A series of experiments were designed to validate the theoretical model. Results of one of the experiments showed that the rate of moisture ingress into dry, evacuated packages was not different from moisture ingress into dry, non-evacuated packages, thus confirming the model and invalidating the initial supposition. However, it was also found that the rate of moisture ingress into dry, delaminated packages was greater than dry, non-delaminated packages.

An accelerated test was designed to model the life of a rapid-climbing-jet. The results of the accelerated test showed a higher failure rate for components in environments with altitude cycling than without altitude cycling. Subsequent analysis of the failed components revealed an increase in delamination in PEMs subjected to altitude cycling. This delamination, as shown in the moisture experiment, provided additional pathways for moisture and environmental contaminants to migrate into the package causing subsequent corrosion of the elements. Had there have been no increase in delamination, the theoretical predictions would have held true. But with delamination, rapid altitude cycling can lead to premature failure of some PEMs. Based upon this work, recommendations were developed to minimize delamination and corrosion failures.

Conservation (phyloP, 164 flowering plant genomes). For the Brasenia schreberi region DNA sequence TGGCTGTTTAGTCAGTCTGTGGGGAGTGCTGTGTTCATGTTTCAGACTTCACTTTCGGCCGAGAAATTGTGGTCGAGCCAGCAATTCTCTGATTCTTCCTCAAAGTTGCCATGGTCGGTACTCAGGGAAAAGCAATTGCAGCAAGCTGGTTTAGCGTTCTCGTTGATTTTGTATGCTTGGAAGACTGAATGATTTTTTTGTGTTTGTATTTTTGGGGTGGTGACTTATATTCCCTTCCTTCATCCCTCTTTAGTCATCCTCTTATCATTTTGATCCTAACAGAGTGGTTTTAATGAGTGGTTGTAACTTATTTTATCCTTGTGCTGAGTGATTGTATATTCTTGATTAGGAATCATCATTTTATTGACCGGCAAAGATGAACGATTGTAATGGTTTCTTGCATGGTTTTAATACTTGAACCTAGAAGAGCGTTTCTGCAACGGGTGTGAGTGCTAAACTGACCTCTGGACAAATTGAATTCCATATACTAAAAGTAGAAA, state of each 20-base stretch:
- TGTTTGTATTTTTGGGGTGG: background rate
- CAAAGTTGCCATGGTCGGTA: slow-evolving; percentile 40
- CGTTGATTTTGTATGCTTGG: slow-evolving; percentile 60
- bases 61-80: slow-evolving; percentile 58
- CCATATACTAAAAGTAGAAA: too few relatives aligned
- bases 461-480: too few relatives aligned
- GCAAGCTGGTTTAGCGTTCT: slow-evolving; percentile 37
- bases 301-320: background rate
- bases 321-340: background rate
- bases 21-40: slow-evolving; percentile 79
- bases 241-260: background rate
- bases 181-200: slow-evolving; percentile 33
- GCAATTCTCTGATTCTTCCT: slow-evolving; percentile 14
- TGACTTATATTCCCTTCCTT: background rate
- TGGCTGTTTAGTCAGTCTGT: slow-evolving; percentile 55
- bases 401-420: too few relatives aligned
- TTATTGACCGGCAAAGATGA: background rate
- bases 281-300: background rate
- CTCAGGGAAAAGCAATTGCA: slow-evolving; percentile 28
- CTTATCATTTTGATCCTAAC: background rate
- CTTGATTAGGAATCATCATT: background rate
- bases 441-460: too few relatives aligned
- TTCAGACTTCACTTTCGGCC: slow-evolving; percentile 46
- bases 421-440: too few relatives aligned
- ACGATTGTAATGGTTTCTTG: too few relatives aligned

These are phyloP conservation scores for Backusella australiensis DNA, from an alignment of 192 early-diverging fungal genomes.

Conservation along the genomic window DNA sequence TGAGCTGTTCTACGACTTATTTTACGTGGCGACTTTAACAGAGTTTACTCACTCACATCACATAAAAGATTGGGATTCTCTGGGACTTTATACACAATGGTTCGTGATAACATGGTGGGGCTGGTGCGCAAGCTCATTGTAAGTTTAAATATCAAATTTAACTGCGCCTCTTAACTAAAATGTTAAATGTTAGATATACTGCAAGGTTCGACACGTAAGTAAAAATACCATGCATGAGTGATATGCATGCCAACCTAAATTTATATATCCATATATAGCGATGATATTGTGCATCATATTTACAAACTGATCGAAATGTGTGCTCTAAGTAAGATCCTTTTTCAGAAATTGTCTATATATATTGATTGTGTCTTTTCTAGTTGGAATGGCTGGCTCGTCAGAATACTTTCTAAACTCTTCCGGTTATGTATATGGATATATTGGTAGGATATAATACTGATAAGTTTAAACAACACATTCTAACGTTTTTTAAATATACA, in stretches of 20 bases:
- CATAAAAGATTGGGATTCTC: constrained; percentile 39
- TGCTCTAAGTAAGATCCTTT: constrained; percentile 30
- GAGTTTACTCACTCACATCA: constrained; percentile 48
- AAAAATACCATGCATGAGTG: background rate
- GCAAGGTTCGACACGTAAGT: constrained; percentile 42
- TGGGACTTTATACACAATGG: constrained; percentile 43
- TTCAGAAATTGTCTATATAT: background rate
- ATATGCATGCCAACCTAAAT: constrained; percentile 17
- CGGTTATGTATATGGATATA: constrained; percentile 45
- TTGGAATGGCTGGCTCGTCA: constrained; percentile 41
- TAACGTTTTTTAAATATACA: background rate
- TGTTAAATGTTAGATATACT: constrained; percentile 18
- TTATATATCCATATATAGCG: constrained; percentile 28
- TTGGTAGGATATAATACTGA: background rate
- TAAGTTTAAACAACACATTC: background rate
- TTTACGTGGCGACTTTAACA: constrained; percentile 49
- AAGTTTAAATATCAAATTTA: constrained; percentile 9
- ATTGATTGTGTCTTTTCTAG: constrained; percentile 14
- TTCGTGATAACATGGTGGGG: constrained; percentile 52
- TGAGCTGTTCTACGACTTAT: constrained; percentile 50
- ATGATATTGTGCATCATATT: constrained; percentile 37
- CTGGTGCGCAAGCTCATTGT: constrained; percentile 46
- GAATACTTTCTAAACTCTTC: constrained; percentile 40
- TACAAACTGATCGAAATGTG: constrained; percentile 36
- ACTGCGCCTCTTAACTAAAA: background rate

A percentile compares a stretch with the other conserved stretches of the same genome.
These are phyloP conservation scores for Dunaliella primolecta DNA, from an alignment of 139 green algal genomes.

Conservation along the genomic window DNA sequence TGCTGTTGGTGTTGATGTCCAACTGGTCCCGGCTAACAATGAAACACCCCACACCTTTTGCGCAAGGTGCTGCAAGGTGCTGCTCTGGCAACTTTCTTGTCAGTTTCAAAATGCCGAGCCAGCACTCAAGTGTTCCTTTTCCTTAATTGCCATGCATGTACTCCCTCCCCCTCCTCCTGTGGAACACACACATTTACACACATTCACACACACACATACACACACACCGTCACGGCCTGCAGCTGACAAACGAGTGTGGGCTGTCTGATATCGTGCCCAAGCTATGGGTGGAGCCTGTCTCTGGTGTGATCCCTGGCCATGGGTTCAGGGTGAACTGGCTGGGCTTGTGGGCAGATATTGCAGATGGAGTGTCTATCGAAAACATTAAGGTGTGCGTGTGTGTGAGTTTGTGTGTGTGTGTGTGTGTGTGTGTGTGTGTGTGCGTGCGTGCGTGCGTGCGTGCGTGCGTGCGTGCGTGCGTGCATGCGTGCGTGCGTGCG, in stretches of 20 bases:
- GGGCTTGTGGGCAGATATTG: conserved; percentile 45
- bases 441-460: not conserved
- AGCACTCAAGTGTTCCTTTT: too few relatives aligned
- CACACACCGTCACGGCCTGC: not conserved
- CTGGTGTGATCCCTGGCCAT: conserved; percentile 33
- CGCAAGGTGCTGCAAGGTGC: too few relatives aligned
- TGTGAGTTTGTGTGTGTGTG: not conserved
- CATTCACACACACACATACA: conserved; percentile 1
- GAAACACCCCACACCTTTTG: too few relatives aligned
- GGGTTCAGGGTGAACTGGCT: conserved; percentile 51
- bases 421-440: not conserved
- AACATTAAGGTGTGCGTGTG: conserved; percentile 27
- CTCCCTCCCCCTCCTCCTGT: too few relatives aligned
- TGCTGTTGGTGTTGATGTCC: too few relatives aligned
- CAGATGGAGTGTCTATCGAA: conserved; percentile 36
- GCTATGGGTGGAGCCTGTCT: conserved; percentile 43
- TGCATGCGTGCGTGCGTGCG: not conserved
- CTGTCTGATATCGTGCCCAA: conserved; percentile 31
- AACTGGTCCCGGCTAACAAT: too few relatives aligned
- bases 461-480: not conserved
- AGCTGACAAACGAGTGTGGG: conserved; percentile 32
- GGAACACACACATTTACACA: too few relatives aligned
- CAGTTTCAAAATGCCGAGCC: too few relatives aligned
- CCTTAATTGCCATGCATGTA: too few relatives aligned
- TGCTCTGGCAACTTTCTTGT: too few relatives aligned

Topolosky, Zeke (M.S. Mechanical Engineering)

Reliability Analysis of Springs Used as Interconnects in Press-Pack Power Electronic Modules

Recent designs of power electronic interconnections in Insulated Gate Bipolar Transistors (IGBT) press-pack devices utilize a spring to establish a gate contact to the IGBT chips. The use of the mechanical contact replaces wirebonds, which are used in conventional IGBT power modules. The goal of this project is to establish design guidelines for the springs used as interconnects based upon their failure mechanisms and operating conditions.

IGBTs are being used in a wide range of power applications, which impose increasingly rigorous demands on the life cycle of the IGBT devices of upwards of 30 years of failure free operation. However, with the increased power density of IGBTs, the thermo-mechanical stresses in conventional IGBT devices can cause failure from wire bond fatigue, substrate cracking, and solder fatigue during the operational lifetime of the device.

Press-pack assembly techniques for IGBTs are being used to mitigate the failure mechanisms of conventional IGBT packages. A press-pack assembly does not use wire bonds or solder joints, rather, compressed spring contacts are used to contact the IGBT chips, eliminating conventional failure mechanisms. However, new failure mechanisms are introduced from the spring contacts such as spring fatigue, stress relaxation, wear and fretting. These are investigated, and the corresponding failure models are developed using a physics-of-failure approach.